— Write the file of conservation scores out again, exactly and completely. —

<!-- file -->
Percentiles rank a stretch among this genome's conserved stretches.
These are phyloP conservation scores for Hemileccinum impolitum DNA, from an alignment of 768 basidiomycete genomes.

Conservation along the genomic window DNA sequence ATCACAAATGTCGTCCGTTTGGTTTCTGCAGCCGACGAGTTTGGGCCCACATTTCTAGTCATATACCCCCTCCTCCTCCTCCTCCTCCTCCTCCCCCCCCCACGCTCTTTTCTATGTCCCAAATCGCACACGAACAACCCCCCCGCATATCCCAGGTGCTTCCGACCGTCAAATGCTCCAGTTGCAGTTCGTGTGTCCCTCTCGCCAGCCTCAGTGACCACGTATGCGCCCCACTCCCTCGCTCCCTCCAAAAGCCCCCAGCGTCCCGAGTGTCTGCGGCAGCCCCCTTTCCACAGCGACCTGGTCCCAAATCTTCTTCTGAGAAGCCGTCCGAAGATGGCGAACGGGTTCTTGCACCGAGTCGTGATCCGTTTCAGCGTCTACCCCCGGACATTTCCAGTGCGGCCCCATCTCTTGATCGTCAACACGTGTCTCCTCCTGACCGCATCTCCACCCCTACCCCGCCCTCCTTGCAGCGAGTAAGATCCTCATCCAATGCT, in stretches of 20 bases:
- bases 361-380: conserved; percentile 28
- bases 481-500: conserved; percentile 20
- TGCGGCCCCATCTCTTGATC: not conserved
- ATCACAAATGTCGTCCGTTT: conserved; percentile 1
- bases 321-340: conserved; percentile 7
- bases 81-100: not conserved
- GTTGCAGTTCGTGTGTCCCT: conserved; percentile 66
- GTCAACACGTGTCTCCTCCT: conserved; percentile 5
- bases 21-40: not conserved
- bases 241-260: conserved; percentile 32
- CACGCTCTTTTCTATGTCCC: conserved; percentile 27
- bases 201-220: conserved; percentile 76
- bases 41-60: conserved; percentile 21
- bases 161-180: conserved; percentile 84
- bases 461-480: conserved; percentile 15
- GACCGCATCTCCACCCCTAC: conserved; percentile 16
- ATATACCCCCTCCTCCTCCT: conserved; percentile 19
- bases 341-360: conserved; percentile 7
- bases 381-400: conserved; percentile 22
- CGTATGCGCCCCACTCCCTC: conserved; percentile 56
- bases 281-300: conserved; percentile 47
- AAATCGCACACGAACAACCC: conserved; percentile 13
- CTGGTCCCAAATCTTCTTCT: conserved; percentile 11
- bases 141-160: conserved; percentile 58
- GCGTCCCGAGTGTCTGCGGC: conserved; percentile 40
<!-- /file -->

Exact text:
Percentiles rank a stretch among this genome's conserved stretches.
These are phyloP conservation scores for Hemileccinum impolitum DNA, from an alignment of 768 basidiomycete genomes.

Conservation along the genomic window DNA sequence ATCACAAATGTCGTCCGTTTGGTTTCTGCAGCCGACGAGTTTGGGCCCACATTTCTAGTCATATACCCCCTCCTCCTCCTCCTCCTCCTCCTCCCCCCCCCACGCTCTTTTCTATGTCCCAAATCGCACACGAACAACCCCCCCGCATATCCCAGGTGCTTCCGACCGTCAAATGCTCCAGTTGCAGTTCGTGTGTCCCTCTCGCCAGCCTCAGTGACCACGTATGCGCCCCACTCCCTCGCTCCCTCCAAAAGCCCCCAGCGTCCCGAGTGTCTGCGGCAGCCCCCTTTCCACAGCGACCTGGTCCCAAATCTTCTTCTGAGAAGCCGTCCGAAGATGGCGAACGGGTTCTTGCACCGAGTCGTGATCCGTTTCAGCGTCTACCCCCGGACATTTCCAGTGCGGCCCCATCTCTTGATCGTCAACACGTGTCTCCTCCTGACCGCATCTCCACCCCTACCCCGCCCTCCTTGCAGCGAGTAAGATCCTCATCCAATGCT, in stretches of 20 bases:
- bases 361-380: conserved; percentile 28
- bases 481-500: conserved; percentile 20
- TGCGGCCCCATCTCTTGATC: not conserved
- ATCACAAATGTCGTCCGTTT: conserved; percentile 1
- bases 321-340: conserved; percentile 7
- bases 81-100: not conserved
- GTTGCAGTTCGTGTGTCCCT: conserved; percentile 66
- GTCAACACGTGTCTCCTCCT: conserved; percentile 5
- bases 21-40: not conserved
- bases 241-260: conserved; percentile 32
- CACGCTCTTTTCTATGTCCC: conserved; percentile 27
- bases 201-220: conserved; percentile 76
- bases 41-60: conserved; percentile 21
- bases 161-180: conserved; percentile 84
- bases 461-480: conserved; percentile 15
- GACCGCATCTCCACCCCTAC: conserved; percentile 16
- ATATACCCCCTCCTCCTCCT: conserved; percentile 19
- bases 341-360: conserved; percentile 7
- bases 381-400: conserved; percentile 22
- CGTATGCGCCCCACTCCCTC: conserved; percentile 56
- bases 281-300: conserved; percentile 47
- AAATCGCACACGAACAACCC: conserved; percentile 13
- CTGGTCCCAAATCTTCTTCT: conserved; percentile 11
- bases 141-160: conserved; percentile 58
- GCGTCCCGAGTGTCTGCGGC: conserved; percentile 40